• Professor Friedrich Fromhold Martens - main character.
  • Yekaterina Nikolayevna or Kati - wife of Friedrich.
  • Nikolai Andreyevich - father of Kati and a senator of high social standing.
  • Nicol Martens- son of Friedrich and Kati. Friedrich finds his son to be very unexceptional.
  • Katarina - daughter of Friedrich and Kati.
  • Edit - daughter of Friedrich and Kati.
  • Heinrich Martens - brother of Friedrich and a shoemaker in Riga.
  • August Martens - brother of Friedrich and a celebrated physician in Funchal, Madeira.
  • Julius Martens - brother of Friedrich and a pharmacist.
  • Johannes Martens - son of Heinrich, Estonian nationalist.
  • Huik - the stationmaster at Pärnu.
  • Kaarl - servant of Friedrich.
  • Frieda - wife of Kaarl and servant of Friedrich.
  • Mr. Vodovozov - contributor to the Brockhaus and Efron Encyclopedic Dictionary and former student of Friedrich.
  • Ignati Yakinfovich or Ivan Ivanovich or Ivanovski - dean at the University of St. Petersburg.
  • Mary Christiansen - neighbor of Friedrich with whom he had an affair.
  • Mr. Christiansen - manager of a provincial factory.
  • Yvette Arlon - a Belgian art student with whom Friedrich had an affair and a son while on a work-related trip to Brussels.
  • Frédéric Martens - the illegitimate son of Friedrich and Yvette. Frédéric has his father's last name because his mother married another man by the same surname.
  • Sergei Witte - a Russian economic reformer.
  • Roman Rosen - a Russian diplomat and Ambassador to the United States.
  • Hella Wuolijoki (née Murrik) - an Estonian lady and socialist.
  • Georg Friedrich von Martens - The German international legal expert, juror and author who serves as an inspiration to Friedrich Fromhold Martens; the man Freidrich Fromhold views as his double.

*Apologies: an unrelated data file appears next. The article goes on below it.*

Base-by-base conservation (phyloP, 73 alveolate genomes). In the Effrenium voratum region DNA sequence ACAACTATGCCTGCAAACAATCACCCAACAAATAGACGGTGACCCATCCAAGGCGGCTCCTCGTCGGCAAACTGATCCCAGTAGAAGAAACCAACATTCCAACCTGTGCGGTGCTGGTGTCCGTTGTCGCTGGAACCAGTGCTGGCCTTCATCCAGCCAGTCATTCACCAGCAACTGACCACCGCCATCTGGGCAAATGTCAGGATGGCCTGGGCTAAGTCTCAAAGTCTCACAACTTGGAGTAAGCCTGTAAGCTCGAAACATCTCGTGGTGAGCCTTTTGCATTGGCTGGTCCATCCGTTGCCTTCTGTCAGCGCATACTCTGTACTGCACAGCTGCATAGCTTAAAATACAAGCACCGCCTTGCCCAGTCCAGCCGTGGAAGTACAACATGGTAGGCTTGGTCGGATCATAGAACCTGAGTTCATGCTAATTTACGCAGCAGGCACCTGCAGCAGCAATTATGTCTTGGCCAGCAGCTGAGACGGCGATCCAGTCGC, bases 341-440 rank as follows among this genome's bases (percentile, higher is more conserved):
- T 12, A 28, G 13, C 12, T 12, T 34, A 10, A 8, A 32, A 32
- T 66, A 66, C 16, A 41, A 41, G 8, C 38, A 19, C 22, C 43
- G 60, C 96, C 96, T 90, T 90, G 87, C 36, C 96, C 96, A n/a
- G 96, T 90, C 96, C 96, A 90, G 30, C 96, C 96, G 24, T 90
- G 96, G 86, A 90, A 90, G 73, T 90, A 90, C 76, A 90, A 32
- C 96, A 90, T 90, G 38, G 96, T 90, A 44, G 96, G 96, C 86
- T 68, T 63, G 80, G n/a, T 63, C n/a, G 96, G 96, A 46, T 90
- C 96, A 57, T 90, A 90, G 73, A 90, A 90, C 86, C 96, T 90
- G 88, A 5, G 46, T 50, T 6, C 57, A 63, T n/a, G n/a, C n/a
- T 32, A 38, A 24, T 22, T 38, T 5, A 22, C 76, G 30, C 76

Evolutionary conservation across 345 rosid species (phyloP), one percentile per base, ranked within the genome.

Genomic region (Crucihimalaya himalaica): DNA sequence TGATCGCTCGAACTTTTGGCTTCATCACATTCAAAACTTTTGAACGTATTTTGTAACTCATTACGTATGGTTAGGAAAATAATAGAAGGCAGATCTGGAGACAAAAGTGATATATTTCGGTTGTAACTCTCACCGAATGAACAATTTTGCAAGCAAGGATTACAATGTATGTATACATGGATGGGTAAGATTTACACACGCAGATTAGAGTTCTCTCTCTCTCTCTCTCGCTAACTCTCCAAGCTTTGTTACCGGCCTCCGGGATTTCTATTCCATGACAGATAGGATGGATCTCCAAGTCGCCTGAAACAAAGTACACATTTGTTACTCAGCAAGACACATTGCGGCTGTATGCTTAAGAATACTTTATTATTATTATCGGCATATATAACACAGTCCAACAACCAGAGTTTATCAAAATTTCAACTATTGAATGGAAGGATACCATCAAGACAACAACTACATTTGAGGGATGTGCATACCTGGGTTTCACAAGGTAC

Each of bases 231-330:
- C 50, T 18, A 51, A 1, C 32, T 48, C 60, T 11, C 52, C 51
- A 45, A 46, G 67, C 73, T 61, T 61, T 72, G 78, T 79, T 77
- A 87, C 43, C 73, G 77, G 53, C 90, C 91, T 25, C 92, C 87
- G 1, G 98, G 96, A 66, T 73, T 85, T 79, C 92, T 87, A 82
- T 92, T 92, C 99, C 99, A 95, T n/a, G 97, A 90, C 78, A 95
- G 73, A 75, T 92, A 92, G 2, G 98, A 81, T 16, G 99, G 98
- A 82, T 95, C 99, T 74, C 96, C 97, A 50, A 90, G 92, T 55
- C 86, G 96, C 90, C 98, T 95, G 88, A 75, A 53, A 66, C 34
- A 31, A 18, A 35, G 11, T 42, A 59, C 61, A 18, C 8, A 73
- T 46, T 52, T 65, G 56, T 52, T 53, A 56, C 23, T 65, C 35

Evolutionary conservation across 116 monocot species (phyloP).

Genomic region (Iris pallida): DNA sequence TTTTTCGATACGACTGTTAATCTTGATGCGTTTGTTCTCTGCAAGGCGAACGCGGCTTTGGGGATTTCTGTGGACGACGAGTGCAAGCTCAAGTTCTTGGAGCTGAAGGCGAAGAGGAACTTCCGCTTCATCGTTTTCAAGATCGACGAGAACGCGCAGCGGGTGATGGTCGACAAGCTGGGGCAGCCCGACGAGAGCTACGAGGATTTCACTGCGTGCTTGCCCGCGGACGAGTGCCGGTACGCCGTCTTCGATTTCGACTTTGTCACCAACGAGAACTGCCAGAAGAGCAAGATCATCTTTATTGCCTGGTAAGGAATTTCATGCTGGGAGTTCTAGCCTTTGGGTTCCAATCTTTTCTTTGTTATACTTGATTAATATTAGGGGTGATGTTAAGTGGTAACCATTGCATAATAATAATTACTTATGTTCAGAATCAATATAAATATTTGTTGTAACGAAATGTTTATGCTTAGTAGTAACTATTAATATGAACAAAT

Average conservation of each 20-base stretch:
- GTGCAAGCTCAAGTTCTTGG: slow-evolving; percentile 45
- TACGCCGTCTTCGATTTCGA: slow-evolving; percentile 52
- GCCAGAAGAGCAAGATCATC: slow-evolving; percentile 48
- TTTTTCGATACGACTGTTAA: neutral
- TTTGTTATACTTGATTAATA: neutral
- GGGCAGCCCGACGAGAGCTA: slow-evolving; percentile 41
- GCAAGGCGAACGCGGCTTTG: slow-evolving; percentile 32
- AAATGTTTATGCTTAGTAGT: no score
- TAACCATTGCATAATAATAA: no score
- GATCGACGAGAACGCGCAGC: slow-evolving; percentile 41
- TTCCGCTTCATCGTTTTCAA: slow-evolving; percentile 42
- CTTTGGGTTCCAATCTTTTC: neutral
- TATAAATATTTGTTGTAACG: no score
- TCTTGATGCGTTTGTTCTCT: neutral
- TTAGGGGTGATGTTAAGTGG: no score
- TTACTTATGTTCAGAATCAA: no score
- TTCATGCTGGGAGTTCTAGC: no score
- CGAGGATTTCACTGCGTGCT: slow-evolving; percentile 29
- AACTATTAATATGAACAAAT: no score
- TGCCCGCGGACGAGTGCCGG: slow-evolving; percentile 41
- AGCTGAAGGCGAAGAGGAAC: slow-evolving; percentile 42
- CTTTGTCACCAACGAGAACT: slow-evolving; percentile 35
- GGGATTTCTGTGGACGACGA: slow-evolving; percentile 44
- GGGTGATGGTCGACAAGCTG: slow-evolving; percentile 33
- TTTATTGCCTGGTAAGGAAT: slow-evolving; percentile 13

• Magdalena - wife of Georg.
  • Mr. Saebelmann - a composer of Estonian music whose father replaced Friedrich's father at the parish clerk's cottage.
  • Platon Lvovich - a friend of Friedrich from the university.
  • Yokim Viktorovich - a friend of Friedrich from the university.
  • Mr. Kapp - a distant relation of Friedrich.


The action of the book takes place exclusively in Estonia, between the towns of Pärnu, Estonia and Valga, Estonia. Recollections, however, take place in Hamburg, Germany (from the life of Georg Freidrich ; St. Petersburg, Russia (of Freidrich Fromhold's time in the University); Brussels, Belgium (of Freidrich Fromhold's affair with Yvette Arlon); and Portsmouth, New Hampshire, USA (of Freidrich Fromhold's experiences at the Treaty Portsmouth negotiations), as well as various other locations in Europe and Russia.

Historical events referenced

Critical reception

Critical reviews in English of this work and others by the same author has been limited due to the small size of the Estonian language, although every work of his has been reviewed in Estonian.[1]

When this work has been reviewed, it has generally been to praise, such as in Richard B. Bilder and W. E. Butler's review in The American Journal of International Law: “To say, as a reviewer, that this is a recommended read would be a considerable understatement. It is more than simply a first- class novel, superbly translated; for the cognoscenti, the novel makes its own contribution to the history of international law. Jaan Kross graduated from the Law Faculty of Tartu University, and his historical fiction is noted for scrupulous research and fidelity to actual events and personages."[2]

The novel has also been reviewed in World Literature Today.[3]


  1. ^ Talvet, Jüri (2000). ""PAIGALLEND", OR THE BUILDING OF ESTONIA IN THE NOVELS OF JAAN KROSS". Journal of Baltic Studies. 31 (3): 237–252. 
  2. ^ Bilder, Richard B.; Butler, W. E. (1994). "Review of Professor Martens' Departure". The American Journal of International Law. 88 (4): 863–864. doi:10.2307/2204161. 
  3. ^ Lehiste, Ilse (1985). "Review of Professor Martensi ärasõit". World Literature Today. 59 (4): 626–627. doi:10.2307/40142097.